How To See Palestine: An ABC of OccupationMain MenuWhat is the ABC of Occupation?The sight of occupationThe AlphabetA-Z through PalestineThemesPhoto galleriesThe PhotographsNicholas Mirzoefff315c7b2aa506ef7a94489d0482ffdd6247a10ce
12016-08-13T11:41:15-07:00Nicholas Mirzoefff315c7b2aa506ef7a94489d0482ffdd6247a10ce1562As seen from my busplain2016-09-18T18:42:26-07:002016052911421020160529114210Curtis Fletcher3225f3b99ebb95ebd811595627293f68f680673e
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12016-08-02T12:03:17-07:00Nicholas Mirzoefff315c7b2aa506ef7a94489d0482ffdd6247a10ceStructures of OccupationNicholas Mirzoeff3structured_gallery267552016-08-13T11:52:08-07:00Nicholas Mirzoefff315c7b2aa506ef7a94489d0482ffdd6247a10ce
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1media/Palestinian license.jpg2016-08-13T11:39:38-07:00O is for Occupation5On not being able to moveimage_header2017-01-23T06:11:31-08:00There is no outside to the occupation in Palestine. This entire project is about it. For a newcomer, one of the most notable features is the difficulty of simply moving around. If your vehicle has a green license plate, like the one above, you are restricted to driving on designated roads in the 'West Bank' and you will be searched at any checkpoint going into the 48 or any mobile checkpoint in Area C. If you have an orange license plate, like the one on my rental car, below, you can travel where you want. When we went through checkpoints, if there was no Palestinian person in the car, we would be waved through. Bus travel involves every passenger being checked. I went from Bethlehem to Jerusalem on the bus. At the checkpoint, our ID was checked twice by different soldiers, whose automatic weapons casually pointed at each passenger in turn. Others in our group had to get out of the bus and be checked outside. There was no apparent logic to these variations, designed perhaps to make sure that you don't know what to expect. The Bethlehem bus is extensively used by tourists and Christian pilgrims so it may have less intrusive security by local standards. Inside the West Bank, although the settlements are illegal, the regime provides them with services, including public transportation that is available only to the settlers. Throughout Palestine you see their bus stops, always guarded by soldiers and surveillance equipment. I was only able to photograph this sandbagged turret at Gush Etzion because it was Friday--the Jewish Shabbat--and there were no settlers traveling. The roundabout is the site of a big supermarket and has been the place of many attacks from both sides. Settlers and IDF soldiers also hitchhike at specific, protected locations like this. I didn't see any Palestinians trying to catch a ride. People do try and cross the Wall into the 48 on foot. It's a hazardous enterprise. Habshe pointed out this place to me. It's possible to cross the Wall--which is a fence at this point--quite easily here. But snipers are watching and the result would be death. It is not for nothing that so many people compare this to the Berlin Wall.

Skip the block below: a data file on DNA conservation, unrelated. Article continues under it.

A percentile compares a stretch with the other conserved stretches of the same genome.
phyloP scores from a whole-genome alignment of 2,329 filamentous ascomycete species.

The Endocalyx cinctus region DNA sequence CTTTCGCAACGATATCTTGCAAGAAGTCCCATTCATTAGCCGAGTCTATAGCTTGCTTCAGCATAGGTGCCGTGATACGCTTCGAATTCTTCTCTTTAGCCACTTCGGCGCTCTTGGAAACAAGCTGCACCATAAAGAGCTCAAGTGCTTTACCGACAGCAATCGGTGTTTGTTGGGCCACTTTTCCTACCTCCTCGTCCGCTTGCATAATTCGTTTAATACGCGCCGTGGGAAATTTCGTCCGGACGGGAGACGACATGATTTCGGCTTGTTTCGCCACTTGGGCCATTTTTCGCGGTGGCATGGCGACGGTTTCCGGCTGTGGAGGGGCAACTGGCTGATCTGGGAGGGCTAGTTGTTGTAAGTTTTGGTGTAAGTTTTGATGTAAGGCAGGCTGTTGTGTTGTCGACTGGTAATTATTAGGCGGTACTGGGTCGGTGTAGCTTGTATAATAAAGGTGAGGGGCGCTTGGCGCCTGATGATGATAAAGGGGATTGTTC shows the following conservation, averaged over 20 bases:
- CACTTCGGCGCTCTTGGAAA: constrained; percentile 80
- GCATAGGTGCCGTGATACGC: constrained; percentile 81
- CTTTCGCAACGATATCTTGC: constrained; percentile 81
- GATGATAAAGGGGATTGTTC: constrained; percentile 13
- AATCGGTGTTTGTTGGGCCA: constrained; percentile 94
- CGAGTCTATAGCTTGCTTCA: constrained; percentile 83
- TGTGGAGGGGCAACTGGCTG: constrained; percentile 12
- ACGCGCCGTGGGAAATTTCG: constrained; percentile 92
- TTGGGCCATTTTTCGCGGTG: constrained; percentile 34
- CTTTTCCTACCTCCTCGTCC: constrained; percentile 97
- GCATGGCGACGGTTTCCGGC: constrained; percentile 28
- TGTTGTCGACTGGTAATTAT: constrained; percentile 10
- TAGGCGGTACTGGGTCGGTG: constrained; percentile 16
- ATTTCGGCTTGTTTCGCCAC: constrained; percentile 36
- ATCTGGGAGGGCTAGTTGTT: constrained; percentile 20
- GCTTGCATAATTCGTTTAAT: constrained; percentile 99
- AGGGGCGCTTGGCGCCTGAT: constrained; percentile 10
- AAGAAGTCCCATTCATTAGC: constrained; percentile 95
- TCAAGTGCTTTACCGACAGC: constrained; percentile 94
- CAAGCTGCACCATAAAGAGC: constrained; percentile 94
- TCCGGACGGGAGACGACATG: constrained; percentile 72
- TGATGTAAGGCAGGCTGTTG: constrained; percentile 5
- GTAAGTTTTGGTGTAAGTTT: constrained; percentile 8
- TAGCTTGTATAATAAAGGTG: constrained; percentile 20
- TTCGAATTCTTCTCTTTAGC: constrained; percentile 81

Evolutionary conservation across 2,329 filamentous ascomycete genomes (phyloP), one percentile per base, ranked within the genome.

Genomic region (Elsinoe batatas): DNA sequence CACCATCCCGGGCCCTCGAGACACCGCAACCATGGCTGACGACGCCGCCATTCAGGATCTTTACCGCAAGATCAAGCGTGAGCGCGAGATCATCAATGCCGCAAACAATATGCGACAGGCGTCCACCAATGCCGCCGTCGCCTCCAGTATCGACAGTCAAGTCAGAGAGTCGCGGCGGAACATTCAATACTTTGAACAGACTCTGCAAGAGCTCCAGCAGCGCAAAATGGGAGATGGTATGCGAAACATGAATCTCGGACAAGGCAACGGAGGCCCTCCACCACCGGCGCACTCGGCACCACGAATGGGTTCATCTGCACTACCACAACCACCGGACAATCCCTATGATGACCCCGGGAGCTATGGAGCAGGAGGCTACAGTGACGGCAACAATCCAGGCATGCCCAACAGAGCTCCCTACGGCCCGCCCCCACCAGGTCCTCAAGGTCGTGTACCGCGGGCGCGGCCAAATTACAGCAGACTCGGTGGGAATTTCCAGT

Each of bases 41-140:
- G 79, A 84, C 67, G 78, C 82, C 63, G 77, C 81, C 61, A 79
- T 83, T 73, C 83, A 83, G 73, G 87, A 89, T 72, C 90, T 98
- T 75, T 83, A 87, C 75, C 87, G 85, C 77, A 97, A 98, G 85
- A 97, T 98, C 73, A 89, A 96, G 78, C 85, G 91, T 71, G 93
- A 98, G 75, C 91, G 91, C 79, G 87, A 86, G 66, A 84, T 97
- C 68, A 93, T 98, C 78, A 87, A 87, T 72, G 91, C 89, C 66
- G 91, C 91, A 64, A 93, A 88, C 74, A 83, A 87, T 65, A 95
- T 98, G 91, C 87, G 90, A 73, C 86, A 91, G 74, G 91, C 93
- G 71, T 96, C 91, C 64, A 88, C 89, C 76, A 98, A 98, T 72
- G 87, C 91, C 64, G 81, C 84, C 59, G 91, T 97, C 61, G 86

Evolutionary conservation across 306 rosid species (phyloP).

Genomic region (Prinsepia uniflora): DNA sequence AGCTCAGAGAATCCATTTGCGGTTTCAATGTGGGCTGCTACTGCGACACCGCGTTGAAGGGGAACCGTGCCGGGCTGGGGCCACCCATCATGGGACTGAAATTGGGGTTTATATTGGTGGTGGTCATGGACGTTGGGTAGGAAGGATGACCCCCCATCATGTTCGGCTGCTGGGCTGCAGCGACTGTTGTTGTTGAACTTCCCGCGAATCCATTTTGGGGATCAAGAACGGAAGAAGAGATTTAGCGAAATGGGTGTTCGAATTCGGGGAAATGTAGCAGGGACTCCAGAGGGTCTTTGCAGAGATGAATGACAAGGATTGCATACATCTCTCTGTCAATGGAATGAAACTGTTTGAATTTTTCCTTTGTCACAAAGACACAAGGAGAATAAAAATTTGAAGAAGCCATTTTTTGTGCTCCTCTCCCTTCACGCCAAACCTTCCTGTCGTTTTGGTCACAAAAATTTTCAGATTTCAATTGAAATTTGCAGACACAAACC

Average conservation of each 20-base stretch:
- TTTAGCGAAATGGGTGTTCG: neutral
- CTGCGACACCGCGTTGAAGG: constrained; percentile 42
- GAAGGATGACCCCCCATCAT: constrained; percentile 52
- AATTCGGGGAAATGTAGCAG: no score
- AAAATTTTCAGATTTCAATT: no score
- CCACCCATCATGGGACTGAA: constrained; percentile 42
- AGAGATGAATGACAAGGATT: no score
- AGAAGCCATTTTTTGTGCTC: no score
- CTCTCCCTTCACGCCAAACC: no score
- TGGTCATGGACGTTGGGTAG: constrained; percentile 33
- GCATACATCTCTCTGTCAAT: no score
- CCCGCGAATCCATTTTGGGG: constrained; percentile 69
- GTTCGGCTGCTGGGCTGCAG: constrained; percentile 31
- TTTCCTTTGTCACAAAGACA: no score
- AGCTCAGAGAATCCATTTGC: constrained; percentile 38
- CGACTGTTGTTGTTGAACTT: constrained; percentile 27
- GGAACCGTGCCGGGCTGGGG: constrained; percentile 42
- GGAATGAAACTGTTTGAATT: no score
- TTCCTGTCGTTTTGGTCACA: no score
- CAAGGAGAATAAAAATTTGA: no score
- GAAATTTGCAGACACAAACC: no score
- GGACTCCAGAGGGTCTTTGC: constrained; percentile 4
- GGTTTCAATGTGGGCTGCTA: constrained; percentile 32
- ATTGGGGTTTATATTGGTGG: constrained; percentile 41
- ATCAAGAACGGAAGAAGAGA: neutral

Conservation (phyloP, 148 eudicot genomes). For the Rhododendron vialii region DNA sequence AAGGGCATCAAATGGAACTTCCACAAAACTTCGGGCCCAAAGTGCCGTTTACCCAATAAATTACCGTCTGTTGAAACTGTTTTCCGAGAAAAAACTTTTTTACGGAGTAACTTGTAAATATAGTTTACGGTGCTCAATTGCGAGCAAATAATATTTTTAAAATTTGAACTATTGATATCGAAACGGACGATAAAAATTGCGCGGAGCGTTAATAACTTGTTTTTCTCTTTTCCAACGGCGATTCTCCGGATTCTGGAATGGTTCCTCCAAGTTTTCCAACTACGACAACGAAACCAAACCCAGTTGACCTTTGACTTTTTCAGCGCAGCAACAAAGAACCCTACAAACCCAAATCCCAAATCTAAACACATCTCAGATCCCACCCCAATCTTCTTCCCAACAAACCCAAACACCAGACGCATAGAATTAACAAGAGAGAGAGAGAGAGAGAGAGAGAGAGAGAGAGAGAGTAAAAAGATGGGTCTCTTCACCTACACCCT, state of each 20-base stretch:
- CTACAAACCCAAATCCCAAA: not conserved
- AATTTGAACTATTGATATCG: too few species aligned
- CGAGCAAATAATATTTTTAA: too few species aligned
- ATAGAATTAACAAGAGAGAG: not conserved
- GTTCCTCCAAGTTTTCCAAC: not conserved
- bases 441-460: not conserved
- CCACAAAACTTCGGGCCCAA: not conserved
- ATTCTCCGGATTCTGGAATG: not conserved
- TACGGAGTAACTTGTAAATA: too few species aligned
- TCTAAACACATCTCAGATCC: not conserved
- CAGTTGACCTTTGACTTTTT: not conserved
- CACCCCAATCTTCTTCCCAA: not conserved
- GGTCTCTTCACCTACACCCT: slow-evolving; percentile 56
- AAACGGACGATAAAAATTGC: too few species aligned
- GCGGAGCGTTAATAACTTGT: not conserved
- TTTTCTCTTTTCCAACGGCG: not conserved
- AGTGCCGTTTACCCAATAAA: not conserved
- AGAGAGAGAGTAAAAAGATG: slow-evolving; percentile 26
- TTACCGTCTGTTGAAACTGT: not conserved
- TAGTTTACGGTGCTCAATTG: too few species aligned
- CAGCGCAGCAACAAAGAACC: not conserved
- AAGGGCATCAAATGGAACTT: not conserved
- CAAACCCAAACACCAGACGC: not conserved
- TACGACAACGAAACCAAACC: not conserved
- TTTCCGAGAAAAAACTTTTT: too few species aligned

All that is to say that the basic infrastructure of transport and all that is associated with it is grounded in its function of sustaining the occupation. To imagine the 'two state solution'--which I do not believe is now physically possible--is to imagine that all this can be dismantled or repurposed. The structures and concepts of occupation are spreading. In the United States, the separation wall has become the signature idea for Trump's campaign, while Britain voted for 'hard' borders with Europe. Occupation's methods are now becoming authoritarian strategies worldwide.